Assisted Suicide Ban May be Legal, But Isn't Necessarily Right

9 November 2001

By Stentor Danielson

Attorney General John Ashcroft has begun to take action against doctors who take advantage of an Oregon assisted suicide law. This follows up on last week’s crackdown on medical marijuana use, which was legalized in California but remained prohibited by federal law. While these two issues share many similarities, raising questions about federal drug laws and the rights of the chronically ill, I will restrict amy attention here to assisted suicide.

The Oregon law, the only one of its kind in the United States, allows doctors to prescribe, but not administer, a lethal dose of a drug. Such a prescription requires the agreement of at least two doctors that the patient’s condition is chronic and the patient is capable of making such a grave choice. The prescriptions usually issued are for barbiturates that are controlled under federal law.

Ashcroft has reversed former Attorney General Janet Reno’s decision allowing the Oregon law to stand, saying that assisted suicide is not a "legitimate medical purpose" allowed under federal drug law. The crackdown was hailed by right-to-life advocates, who maintain that assisted suicide violates the sanctity of life. In other quarters, the action has brought back concerns about Ashcroft’s extreme conservatism that nearly scuttled his appointment earlier this year.

Legally, Ashcroft has the upper hand. It is a basic fact of our government that federal law supersedes state law. As a member of the executive, rather than legislative, branch, Ashcroft can perhaps be excused for simply carrying out the duty of the office in enforcing the laws that are on the books. However, his reinterpretation of the relevant federal regulations puts him in the position of opposing a practice that ought to be allowed.

I oppose suicide in the strongest terms. With all the unwanted death in this world, I am greatly distressed that anyone would choose death. However, life is a choice, not a duty. The joys of life are not an entitlement for anyone with a heartbeat, they are to be chosen and actively grasped. Forced life is meaningless. So while I have difficulty imagining pain great enough to motivate a person to choose death, I recognize that to make the choice to live meaningfully there must be a viable alternative choice. The lives of those who persevere mean that much more because they could have chosen another way out.

Those who argue that the sanctity of life is so great that we cannot allow it to be taken under any circumstances miss the reason we consider life sacred. We consider life sacred as a reminder that it is something none of us may take from another person. However, assisted suicide is not murder. A person’s life is his or her own.

It can be argued that chronically ill patients don’t need a doctor’s help to end their lives if they so choose. There are two flaws here. First, it contradicts the purpose of banning a practice, and takes the teeth out of arguments against it, to tell opponents of the ban that the practice should be able to go on despite the law.

More important is the reason assisted suicide candidates seek out professional help. They want to die with dignity. There is a huge difference between slitting one’s wrists over a bathroom sink or trying to overdose on over-the-counter medication on the one hand, and slipping quietly off into oblivion or the afterlife in a controlled setting on the other. Death in a medical setting also eases the burden on the survivors, as the institutional structure for handling the body will be ready and in place.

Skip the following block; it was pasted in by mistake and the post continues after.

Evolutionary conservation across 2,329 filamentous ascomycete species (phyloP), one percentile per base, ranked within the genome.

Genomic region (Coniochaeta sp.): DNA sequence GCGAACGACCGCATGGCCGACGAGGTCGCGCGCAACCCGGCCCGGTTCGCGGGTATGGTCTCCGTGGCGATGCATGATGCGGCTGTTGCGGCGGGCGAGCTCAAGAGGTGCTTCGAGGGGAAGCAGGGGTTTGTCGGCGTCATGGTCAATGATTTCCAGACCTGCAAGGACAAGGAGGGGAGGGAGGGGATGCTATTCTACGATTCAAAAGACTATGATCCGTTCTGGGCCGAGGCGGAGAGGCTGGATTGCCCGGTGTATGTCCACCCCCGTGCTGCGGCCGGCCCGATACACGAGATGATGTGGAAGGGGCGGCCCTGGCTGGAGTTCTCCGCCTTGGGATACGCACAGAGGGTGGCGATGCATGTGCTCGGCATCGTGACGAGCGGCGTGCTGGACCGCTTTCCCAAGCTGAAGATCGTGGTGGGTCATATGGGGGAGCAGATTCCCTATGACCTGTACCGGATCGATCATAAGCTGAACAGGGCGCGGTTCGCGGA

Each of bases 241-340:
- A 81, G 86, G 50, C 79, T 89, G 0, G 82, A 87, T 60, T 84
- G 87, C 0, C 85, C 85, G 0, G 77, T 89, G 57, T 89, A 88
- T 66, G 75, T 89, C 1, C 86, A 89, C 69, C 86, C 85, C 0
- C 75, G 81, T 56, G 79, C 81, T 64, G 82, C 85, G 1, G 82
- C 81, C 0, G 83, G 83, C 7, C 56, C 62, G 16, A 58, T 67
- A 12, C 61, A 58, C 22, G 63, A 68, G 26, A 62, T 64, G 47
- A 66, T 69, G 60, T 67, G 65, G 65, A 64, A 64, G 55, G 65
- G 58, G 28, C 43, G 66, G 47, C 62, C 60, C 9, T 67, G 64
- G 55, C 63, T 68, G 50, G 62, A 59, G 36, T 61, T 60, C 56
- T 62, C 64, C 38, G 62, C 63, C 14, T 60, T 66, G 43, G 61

We must be clear on the type of suicide that is being considered here. Assisted suicide law and practice are carefully arranged to be certain that the decision to die is thoroughly considered and rationally chosen. Patients requesting assisted suicide are not representative of all suicides. The argument I am making is not applicable to the majority of suicide attempts because the choice to kill oneself is not generally made with a clear rationality. Suicidal people are generally suffering from mental illness or extreme emotional trauma that clouds their judgment, which may explain why, if prevented from ending their lives, so few of these people try a second time.

However, the lengthy consultation process necessary to acquire an assisted suicide is meant to head off patients that are not mentally capable of making the choice not to live and those using a suicide attempt as a cry for help. Patients who make it through the screening process have carefully considered the options and still finds life to be a poor choice.

Federal oversight is perhaps even warranted here to insure that the patient has tried the most sophisticated pain relief and cures available -- in order to present the strongest argument against suicide. Allowing assisted suicide is integral to making certain that patients who do kill themselves are making a rational choice to do so. Legal, accessible and sophisticated assisted suicide programs would help to steer patients in the direction of thorough counseling, rather than pushing them to dangerous and ill-considered do-it-yourself projects or trapping them in an unwanted life.

Ashcroft needs to reconsider the value of forcing people to choose life. And if he still finds himself bound by the law, he needs to recommend that the law be changed to allow states to legalize assisted suicide.

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